Bachelor of Fine Arts, School of Visual Arts; Masters in Social Work, Yeshiva University
Joan Erskine has been in private practice for more than thirty years, offering psychotherapy to children, families, couples, groups and individuals in Brooklyn, New York and collaborating with professionals in the schools and other medical fields. During the crisis of 911, Joan joined with social workers, educators, school principals, guidance counselors, psychologists, and physicians to support each other and to offer assistance to the community. They set-up and staffed walk-in clinics in a physician's office and a neighborhood school.
Joan is deeply non-judgmental, compassionate and offers the seasoned wisdom and knowledge that comes from many years of working to help people to live in ways we all desire – feeling good about oneself and experiencing satisfying relationships, fulfilling work and a sense of wellbeing.
Joan approach is non-pathological (not based on the idea that a client has an 'illness'), and centers on the theory of positive intent, that is, that all living organisms have one primary instinct and that is the instinct for mastery. Mastery is our desire to be the best that we can be. In other words, to master each task we face in life.
How does this translate into personal issues and therapy? Current brain research has taught us that the brain is hardwired to protect us by using the method it first learned when we were faced with difficulties. In other words, throughout our lives, we use coping skills we learned as very young children. The problem lies in that we didn't always learn the best ways to cope.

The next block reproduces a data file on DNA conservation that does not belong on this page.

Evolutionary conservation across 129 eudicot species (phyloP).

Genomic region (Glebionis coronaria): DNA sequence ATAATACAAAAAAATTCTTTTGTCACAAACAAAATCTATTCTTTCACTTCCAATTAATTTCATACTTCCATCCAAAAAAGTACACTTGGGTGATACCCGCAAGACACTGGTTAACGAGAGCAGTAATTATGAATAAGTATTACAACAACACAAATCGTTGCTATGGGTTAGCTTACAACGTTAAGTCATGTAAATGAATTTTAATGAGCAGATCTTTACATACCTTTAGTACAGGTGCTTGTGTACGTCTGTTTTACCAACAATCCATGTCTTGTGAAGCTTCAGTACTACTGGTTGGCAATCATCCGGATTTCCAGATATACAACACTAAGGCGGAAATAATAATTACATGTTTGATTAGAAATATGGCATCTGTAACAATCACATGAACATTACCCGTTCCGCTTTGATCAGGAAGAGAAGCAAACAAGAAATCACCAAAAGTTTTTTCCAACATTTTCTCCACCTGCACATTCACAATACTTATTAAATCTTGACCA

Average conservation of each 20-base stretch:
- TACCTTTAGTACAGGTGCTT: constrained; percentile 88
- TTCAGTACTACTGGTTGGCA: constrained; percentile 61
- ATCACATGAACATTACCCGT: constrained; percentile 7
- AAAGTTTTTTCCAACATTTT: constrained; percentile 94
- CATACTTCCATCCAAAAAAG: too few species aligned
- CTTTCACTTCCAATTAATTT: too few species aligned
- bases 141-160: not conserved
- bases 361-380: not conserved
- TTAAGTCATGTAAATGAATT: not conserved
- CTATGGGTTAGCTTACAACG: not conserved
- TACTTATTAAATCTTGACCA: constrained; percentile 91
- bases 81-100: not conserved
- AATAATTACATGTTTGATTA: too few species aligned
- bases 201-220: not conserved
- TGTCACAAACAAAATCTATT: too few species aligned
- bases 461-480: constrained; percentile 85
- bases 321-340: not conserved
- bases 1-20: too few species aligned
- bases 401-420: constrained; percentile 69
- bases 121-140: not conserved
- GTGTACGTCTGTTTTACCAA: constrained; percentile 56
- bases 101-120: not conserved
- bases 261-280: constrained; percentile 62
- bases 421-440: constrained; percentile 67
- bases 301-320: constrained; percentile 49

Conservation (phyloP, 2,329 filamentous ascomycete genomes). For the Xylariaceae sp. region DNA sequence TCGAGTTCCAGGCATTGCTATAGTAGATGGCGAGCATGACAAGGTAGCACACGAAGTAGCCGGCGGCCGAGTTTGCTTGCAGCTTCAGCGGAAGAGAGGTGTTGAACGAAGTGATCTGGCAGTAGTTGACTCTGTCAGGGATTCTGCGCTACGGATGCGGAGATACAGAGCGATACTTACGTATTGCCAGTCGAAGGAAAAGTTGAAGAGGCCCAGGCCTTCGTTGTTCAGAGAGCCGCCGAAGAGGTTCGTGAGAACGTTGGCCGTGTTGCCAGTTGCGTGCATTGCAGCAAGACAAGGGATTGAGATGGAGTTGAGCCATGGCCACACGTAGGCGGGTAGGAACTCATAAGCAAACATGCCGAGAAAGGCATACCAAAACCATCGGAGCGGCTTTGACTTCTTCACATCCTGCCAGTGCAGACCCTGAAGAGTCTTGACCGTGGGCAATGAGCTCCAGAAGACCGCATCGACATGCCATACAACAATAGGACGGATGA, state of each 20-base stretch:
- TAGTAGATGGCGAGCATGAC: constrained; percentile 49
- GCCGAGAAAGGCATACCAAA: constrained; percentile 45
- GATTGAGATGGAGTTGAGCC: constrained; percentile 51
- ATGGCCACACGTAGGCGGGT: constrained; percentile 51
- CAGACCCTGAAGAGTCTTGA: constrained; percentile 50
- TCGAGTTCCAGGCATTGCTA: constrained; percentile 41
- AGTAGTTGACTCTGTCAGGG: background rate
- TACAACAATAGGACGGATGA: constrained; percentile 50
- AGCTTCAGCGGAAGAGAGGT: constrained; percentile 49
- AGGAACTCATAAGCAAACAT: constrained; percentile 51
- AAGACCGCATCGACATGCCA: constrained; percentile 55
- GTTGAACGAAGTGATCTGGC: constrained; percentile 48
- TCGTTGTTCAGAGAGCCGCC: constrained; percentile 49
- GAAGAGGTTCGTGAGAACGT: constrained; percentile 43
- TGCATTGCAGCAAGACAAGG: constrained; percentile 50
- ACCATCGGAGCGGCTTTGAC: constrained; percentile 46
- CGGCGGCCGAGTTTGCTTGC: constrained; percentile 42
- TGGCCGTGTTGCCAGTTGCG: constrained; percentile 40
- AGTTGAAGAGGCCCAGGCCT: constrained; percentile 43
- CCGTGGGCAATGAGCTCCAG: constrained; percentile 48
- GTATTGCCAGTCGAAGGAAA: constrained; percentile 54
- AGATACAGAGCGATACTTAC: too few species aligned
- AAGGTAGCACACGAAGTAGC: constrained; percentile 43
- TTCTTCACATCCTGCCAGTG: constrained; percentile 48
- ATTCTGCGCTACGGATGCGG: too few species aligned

This means that under stress (especially regarding relationships, parenting, self-esteem) when people most need their adult brain in charge, our earliest style of thinking and solving problems gets triggered instead. Although we seek satisfying solutions, we use our child's brain which often causes us to fail, resulting instead in self blame or a sense of failure.
The world of psychotherapy has now learned a great deal about what it takes to make lasting change. Joan combines this information with the best of traditional psychotherapy to help people replace the old, automated responses of childhood by learning more effective new emotional responses (responses that we already use in less emotional areas of our lives).
Joan uses this work to help people with issues such as finding fulfilling relationships, improving marriages, finding greater satisfaction in work, developing effective parenting skills, and coping with stress.
Other interests and modalities: Joan has studied many methods of psychotherapy, including Modern Psychoanalysis; family therapy; child therapy; and Gestalt therapy. Prior to earning her Masters of Social Work from Yeshiva University, Joan had earned a Bachelors of Fine Arts from the School of Visual Arts. Joan worked as an artist and community organizer in the early 1980's and helped to organize art exhibitions and Open Studio Tours. Joan has shown her work in numerous shows in Brooklyn, Manhattan, and Woodstock, NY. Creativity – painting, writing, and more – has always been a driving force in her life. In 2006, inspired by the healing powers of storytelling, Joan created a small, independent publishing company, Everybody's Write, LLC.